Of course, Diana disguises herself and handily beats the other amazons for the right to take Captain Trevor to Man's World and become the Amazon's representative as Wonder Woman. However, the film version forgoes the contest, and simply has Diana disobeying her mother by going to into the secret Amazon vaults and stealing the lasso, the Godkiller sword, and her armor. And while the comics never had Diana do this, the Bruce Timm-created Justice League animated series did. In that show, Diana steals the armor and lasso before journeying to the outside world to help the world's heroes defeat an alien invasion.
Considering that the Justice League cartoon is the way many younger fan's were first introduced to Wonder Woman as a character, it's only fitting some parts of it were used in the film.
Geoff Johns and Jim Lee's Justice League
It's a small moment in the film, but it is one lifted straight from the comics. In Geoff Johns and Jim Lee's New 52 reboot of Justice League back in 2011, we see Wonder Woman—newly arrived in our world—having a taste of ice cream for the very first time. For her, this new concoction is something to be celebrated by one and all (she's not wrong), and tells the street vendor he should be very proud of his achievement. This moment is lifted for the animated movie Justice League: War, and now its found its way into the live action movie too.
The Lynda Carter Era
wonder women in matching outfits pic.twitter.com/QHC3aJ1j3m
— edgelord allan poe (@haarleyquin) April 21, 2017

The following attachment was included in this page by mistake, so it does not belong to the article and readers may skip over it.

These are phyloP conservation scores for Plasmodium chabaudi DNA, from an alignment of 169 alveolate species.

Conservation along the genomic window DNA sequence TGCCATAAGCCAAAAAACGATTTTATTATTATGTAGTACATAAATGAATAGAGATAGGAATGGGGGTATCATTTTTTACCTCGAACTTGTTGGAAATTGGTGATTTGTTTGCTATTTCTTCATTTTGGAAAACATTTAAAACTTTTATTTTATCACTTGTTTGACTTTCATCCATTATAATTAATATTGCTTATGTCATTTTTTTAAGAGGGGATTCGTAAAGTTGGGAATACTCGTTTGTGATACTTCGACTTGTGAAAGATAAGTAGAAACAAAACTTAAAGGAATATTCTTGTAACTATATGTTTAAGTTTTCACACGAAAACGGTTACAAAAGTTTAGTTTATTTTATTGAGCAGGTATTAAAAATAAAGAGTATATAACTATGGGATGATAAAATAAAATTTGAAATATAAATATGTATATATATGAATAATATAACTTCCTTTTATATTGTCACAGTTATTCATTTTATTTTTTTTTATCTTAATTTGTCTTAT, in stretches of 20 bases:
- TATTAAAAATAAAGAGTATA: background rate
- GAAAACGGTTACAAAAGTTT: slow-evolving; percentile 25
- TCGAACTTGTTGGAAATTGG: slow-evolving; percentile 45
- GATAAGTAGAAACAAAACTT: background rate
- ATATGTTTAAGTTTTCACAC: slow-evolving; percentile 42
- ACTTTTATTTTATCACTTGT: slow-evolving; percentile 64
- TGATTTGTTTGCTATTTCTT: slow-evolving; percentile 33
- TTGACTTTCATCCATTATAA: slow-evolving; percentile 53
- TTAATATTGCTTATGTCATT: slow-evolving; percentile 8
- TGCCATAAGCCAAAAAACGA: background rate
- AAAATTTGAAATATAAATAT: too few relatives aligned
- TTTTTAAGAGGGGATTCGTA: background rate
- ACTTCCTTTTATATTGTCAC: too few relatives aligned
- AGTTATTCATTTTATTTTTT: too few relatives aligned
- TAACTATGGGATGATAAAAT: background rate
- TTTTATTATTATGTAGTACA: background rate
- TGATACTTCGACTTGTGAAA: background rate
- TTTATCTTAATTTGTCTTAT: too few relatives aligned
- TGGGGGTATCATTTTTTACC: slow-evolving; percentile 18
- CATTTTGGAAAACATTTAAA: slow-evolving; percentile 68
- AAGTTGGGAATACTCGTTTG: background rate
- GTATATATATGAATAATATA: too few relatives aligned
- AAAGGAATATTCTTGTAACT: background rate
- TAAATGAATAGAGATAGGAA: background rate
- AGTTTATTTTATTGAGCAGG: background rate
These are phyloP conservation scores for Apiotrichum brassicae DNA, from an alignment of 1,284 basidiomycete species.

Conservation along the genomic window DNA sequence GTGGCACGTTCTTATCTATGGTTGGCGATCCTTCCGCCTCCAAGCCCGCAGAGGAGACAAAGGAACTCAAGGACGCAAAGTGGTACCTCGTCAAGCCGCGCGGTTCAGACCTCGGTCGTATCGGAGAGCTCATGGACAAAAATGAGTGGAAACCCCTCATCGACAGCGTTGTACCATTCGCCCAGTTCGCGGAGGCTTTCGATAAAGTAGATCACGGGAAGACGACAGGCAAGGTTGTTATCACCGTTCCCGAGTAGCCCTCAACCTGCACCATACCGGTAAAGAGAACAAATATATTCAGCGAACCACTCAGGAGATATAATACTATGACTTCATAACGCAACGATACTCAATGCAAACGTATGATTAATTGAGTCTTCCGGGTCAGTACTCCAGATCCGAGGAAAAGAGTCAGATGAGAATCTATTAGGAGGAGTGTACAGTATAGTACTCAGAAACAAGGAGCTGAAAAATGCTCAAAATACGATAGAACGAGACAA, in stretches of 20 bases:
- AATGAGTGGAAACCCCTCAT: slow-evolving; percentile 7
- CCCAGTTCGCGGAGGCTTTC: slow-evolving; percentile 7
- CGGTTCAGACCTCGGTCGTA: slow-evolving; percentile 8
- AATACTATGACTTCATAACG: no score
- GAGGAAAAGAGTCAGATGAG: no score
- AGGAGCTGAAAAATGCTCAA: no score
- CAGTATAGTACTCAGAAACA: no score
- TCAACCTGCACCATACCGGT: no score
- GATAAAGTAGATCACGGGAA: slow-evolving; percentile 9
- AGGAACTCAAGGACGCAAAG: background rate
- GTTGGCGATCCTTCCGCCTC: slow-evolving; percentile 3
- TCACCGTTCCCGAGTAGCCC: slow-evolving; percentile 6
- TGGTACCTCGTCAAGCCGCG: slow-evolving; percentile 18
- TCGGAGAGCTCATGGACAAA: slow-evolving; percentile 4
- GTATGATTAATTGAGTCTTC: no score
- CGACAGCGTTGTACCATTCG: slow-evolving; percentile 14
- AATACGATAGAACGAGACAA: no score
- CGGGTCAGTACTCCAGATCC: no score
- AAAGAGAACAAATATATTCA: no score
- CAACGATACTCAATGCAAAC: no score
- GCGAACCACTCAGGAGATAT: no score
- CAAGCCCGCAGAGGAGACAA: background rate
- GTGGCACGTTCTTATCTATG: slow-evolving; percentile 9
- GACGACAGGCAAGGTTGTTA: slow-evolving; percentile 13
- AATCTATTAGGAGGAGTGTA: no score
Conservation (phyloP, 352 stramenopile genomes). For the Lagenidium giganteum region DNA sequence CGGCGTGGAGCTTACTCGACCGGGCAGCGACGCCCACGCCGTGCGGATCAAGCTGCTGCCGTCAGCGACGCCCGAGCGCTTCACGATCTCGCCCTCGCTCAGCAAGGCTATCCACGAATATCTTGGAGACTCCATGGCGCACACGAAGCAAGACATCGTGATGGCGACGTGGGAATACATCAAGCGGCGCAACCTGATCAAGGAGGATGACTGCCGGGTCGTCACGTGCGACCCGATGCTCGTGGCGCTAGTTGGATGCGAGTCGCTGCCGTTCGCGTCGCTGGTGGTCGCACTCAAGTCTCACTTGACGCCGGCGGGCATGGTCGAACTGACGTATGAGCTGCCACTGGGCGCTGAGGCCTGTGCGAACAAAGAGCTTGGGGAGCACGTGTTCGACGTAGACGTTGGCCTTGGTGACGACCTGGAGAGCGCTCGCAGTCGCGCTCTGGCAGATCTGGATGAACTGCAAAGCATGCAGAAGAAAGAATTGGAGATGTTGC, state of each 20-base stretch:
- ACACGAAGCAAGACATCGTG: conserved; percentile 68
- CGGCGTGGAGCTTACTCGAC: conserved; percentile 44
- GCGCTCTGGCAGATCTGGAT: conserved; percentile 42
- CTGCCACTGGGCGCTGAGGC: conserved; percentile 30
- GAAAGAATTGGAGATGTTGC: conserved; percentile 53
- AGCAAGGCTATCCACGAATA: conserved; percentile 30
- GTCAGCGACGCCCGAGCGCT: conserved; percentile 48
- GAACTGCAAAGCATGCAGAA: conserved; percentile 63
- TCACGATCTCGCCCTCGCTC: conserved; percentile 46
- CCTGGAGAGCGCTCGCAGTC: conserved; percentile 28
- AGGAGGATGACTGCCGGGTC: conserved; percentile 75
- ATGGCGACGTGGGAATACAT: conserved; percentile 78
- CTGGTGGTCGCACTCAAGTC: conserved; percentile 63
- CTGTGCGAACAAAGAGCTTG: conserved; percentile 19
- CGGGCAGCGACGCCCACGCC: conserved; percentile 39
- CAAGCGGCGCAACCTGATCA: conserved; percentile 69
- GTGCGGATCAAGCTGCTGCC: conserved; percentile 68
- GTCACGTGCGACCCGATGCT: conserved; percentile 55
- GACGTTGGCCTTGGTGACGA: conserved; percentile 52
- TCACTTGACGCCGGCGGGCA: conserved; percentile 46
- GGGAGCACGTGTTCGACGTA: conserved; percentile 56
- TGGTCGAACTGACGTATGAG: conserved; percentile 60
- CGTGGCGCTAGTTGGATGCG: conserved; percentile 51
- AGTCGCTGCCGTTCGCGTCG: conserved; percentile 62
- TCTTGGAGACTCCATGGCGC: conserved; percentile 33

Although the most well known incarnation of Wonder Woman for general audiences prior to this new film was the 1975-79 Lynda Carter television series, the truth is, there are not a ton of direct references to that show in the movie. (At least, nothing that didn't appear in the comics first.) Although I must say, I was mildly shocked that the classic, kitschy theme song didn't show up somewhere. However, the film's costume designer might have snuck in a reference to the old show in a scene where we see Diana wearing a blue dress. You tell me, coincidence or homage? I'm going with homage.
John Byrne's Museum Curator Diana
Unlike Superman and Batman, who have held down the same jobs in their civilian identities since day one, Wonder Woman has had many a job. She's been a US Army Officer, a secret agent, an astronaut, an ambassador, and even worked in a Mexican fast food joint. (Yes, really). But at one point during writer/artists John Byrne's run in the '90s, Diana worked as the curator and special lecturer at the Gateway City Museum of Antiquities. It wasn't a super long lived career in the museum business, but it shows Patty Jenkins and the writers were doing their homework when it comes to showing how Diana Prince pays the bills.
Which Wonder Woman stories do you feel should serve to inspire the inevitable sequel? Chime in with your thoughts in the comments below.
Images: DC Comics / Warner Brothers